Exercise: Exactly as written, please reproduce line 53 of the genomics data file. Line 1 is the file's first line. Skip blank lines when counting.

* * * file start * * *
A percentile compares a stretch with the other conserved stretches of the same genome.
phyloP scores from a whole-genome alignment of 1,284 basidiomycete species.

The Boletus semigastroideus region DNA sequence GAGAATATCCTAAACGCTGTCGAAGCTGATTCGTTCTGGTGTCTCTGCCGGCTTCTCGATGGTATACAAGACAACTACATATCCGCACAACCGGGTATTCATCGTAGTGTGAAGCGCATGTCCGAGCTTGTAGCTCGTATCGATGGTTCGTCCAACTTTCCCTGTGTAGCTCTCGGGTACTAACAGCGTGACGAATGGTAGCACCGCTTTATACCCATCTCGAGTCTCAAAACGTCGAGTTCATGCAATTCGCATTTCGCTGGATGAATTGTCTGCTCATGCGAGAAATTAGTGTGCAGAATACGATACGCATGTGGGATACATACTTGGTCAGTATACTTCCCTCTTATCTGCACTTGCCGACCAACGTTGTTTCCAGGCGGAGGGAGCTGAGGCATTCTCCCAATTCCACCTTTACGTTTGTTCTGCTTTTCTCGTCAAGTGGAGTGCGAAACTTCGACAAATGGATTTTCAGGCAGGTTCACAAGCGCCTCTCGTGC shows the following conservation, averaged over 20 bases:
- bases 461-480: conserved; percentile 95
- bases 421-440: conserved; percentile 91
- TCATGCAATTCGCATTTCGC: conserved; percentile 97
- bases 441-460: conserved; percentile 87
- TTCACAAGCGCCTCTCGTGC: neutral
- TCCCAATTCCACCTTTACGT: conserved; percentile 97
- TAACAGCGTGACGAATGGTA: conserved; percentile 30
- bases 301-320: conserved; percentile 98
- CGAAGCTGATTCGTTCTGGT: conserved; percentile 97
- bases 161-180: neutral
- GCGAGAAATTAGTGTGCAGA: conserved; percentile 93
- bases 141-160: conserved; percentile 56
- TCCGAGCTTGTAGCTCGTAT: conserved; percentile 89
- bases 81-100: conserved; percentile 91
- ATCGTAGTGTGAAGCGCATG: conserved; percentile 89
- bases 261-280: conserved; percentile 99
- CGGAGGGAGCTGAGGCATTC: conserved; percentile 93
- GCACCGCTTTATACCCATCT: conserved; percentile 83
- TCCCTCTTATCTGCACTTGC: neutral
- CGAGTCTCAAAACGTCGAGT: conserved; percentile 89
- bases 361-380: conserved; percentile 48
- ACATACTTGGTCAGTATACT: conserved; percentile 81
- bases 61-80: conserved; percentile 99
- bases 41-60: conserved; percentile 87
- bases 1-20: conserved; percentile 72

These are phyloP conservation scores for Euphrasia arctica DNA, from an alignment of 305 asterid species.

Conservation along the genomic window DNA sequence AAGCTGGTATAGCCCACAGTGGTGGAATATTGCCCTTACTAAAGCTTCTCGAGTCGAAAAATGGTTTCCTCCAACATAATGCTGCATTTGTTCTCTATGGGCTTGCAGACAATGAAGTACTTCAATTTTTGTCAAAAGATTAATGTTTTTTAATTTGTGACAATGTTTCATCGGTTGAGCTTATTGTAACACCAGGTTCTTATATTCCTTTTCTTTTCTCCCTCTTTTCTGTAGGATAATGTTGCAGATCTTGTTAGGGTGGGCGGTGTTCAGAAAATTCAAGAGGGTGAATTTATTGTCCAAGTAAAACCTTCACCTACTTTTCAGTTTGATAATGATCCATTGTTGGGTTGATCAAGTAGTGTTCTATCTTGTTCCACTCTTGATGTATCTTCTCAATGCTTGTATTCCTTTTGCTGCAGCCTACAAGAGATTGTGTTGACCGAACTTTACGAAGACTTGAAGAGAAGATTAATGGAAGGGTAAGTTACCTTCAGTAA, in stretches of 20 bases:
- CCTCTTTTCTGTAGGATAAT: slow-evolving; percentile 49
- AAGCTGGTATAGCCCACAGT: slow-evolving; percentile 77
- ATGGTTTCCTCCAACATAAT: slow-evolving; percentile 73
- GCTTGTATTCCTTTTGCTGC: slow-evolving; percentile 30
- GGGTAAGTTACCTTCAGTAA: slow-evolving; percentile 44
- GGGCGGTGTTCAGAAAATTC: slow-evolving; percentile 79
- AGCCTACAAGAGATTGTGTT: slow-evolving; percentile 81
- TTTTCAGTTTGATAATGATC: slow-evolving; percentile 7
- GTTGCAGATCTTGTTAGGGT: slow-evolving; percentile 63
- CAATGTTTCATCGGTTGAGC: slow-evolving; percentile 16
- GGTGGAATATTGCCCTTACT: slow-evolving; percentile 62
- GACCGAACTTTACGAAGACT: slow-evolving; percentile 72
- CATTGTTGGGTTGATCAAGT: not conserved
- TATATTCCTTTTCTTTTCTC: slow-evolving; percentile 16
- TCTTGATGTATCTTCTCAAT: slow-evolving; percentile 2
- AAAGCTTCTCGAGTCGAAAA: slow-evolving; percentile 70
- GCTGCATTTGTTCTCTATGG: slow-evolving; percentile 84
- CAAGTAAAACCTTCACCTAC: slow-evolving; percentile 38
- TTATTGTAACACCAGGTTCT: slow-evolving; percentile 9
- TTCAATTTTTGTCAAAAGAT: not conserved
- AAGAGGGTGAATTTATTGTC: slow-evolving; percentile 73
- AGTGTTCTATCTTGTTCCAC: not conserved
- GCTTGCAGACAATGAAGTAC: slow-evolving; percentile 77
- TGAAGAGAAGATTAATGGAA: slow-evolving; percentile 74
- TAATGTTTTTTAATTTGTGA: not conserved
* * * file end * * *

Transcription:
- GCTTGCAGACAATGAAGTAC: slow-evolving; percentile 77